If I can’t get in for a touch-up every five weeks, the grays start peeking out, and before I know it, they take over. Luckily I have an emergency kit: Rita’s one-of-a-kind, totally unparalleled root concealers. (FYI, I hear that Justin Theroux’s a fan too, so add that to the hotness factor. 🔥 🔥 🔥 ) I couldn’t live without these two lifesavers—and I couldn’t live without Rita, either!


For February, my ways to fight for your rights, get inspired, and lube up (no, not like that).



The extent of my political activism is taunting @realDonaldTrump on Twitter. But now that things have gotten real, I know that complaining and tweeting aren’t going to do a damn thing. It’s time to make our voices heard. The Women’s March on Washington (and New York City, L.A., London, Seattle, and everywhere else!) was a historic game changer. Hundreds of thousands of people, really cool signs, pink pussy hats, and even Pedro Pascal from Narcos!

Mini marching to the march. #womensmarchonwashington #Resist

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The March revved us up to get involved and take a stand—but what do we do now? If you want to know, like I do, exactly how to affect change, here are some excellent ways to get started:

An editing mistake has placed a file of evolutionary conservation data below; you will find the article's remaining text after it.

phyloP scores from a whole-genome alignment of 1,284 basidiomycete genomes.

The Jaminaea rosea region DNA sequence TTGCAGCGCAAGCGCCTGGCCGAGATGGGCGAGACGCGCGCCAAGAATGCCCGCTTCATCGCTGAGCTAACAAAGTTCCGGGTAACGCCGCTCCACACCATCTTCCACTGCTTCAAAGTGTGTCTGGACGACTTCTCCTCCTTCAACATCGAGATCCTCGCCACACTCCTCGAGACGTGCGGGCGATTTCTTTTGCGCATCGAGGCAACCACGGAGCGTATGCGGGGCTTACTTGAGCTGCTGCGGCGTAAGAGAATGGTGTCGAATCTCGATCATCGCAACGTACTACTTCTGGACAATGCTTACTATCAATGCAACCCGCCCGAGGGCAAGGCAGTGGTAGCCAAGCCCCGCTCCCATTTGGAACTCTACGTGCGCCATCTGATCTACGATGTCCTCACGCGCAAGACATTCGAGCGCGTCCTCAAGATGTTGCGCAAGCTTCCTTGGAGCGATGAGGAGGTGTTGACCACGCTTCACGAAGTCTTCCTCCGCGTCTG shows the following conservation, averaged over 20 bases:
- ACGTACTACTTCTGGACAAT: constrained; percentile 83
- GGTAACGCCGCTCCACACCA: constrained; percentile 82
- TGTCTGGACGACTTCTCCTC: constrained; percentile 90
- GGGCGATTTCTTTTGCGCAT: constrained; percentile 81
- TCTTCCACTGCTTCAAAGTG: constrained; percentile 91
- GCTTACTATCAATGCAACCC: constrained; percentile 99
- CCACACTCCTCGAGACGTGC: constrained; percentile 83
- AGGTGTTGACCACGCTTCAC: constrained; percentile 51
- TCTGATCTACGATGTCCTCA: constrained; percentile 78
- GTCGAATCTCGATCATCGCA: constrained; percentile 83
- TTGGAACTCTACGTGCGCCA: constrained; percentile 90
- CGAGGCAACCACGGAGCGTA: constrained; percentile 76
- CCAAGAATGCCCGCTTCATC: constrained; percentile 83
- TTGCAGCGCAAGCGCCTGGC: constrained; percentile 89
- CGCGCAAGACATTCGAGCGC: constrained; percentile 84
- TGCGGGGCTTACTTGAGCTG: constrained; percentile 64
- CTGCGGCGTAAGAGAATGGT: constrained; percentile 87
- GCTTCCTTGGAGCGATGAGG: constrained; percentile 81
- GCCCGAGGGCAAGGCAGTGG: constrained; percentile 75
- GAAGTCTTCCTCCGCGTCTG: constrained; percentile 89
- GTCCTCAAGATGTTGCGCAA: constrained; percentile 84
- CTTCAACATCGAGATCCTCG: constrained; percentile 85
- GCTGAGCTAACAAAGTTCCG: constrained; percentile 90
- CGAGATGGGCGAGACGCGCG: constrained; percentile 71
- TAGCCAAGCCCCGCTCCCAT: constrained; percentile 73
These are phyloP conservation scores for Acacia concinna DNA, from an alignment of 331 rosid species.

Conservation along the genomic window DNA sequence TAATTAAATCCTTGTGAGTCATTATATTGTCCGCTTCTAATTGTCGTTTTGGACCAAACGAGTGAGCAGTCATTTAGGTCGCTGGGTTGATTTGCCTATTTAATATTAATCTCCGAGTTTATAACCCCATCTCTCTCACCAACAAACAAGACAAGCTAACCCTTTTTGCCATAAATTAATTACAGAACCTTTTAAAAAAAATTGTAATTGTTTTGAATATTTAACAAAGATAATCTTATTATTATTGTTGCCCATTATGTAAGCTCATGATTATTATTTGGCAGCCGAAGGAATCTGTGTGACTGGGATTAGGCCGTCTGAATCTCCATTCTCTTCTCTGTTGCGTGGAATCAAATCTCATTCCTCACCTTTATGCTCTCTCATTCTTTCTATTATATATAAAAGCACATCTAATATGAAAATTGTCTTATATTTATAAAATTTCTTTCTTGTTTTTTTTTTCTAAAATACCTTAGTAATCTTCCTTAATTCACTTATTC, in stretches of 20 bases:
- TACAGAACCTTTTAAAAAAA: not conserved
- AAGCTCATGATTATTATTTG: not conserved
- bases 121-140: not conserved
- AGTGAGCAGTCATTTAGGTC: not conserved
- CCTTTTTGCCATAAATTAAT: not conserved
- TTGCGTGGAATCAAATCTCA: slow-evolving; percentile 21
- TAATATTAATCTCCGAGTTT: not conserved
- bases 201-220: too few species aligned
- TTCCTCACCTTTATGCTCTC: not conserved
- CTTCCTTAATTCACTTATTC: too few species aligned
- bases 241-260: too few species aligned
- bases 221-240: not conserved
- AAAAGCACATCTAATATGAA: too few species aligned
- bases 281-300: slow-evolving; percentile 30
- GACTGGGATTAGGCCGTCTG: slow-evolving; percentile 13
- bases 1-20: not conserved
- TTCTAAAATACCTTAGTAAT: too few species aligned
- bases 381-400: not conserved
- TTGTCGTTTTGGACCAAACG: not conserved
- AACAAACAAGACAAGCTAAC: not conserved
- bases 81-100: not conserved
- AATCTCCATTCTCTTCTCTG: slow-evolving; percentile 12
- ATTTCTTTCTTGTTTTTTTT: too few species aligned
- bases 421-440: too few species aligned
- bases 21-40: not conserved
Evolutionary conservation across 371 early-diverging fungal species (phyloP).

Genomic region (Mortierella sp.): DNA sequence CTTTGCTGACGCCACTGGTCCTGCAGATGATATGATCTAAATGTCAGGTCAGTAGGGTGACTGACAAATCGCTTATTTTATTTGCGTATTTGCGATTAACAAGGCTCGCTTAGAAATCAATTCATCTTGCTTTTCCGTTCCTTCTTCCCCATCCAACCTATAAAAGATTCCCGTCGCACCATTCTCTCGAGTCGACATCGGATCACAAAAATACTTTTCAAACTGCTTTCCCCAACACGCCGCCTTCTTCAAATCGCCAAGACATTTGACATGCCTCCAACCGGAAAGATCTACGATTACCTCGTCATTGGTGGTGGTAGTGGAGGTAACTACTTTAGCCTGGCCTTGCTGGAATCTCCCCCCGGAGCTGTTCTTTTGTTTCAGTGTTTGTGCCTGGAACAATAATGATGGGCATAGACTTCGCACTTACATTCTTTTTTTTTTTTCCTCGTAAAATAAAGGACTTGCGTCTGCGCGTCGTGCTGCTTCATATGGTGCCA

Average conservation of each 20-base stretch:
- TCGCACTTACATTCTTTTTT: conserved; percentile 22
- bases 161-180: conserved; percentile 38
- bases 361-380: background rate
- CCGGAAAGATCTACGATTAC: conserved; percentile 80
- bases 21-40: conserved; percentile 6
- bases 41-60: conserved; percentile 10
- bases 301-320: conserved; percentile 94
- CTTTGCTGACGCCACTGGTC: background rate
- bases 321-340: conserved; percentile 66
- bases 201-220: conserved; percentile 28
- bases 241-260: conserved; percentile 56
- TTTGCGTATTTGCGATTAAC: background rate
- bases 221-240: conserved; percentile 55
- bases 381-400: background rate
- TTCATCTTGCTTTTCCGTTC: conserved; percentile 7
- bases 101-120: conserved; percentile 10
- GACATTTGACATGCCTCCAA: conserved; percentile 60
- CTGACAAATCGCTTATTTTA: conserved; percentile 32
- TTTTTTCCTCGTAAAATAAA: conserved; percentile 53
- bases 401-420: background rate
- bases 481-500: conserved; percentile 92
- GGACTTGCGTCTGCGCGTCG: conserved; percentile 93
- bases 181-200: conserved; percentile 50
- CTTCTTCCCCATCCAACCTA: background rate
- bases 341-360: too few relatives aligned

Hmmm... where to start...#somuchtosay @kirstengillibrand #10actions100days thk u @samhugg

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The organizers of the Women’s March have a solid game plan: 10 actions in the first 100 days of the presidency. Action 1: Write a postcard to your senator making it clear where you stand on issues that matter to you. (In my case that’s healthcare, and um, everything?) Go to the Women’s March site, and enter your zip code to find your senator’s address. You can even download a postcard and print it out. It couldn’t be easier. A new challenge will be announced every 10 days, so stay tuned…


Think of this as an activist advent calendar. Sign up to get a text every day suggesting something concrete that you can do. Here’s one: “Urge your senator to oppose modern-day robber baron Steven Mnuchin as Treasury Secretary.” They not only give you the number to call, but also the backstory, and even the correct pronunciation of Mnuchin’s name (muh-NOO-chin).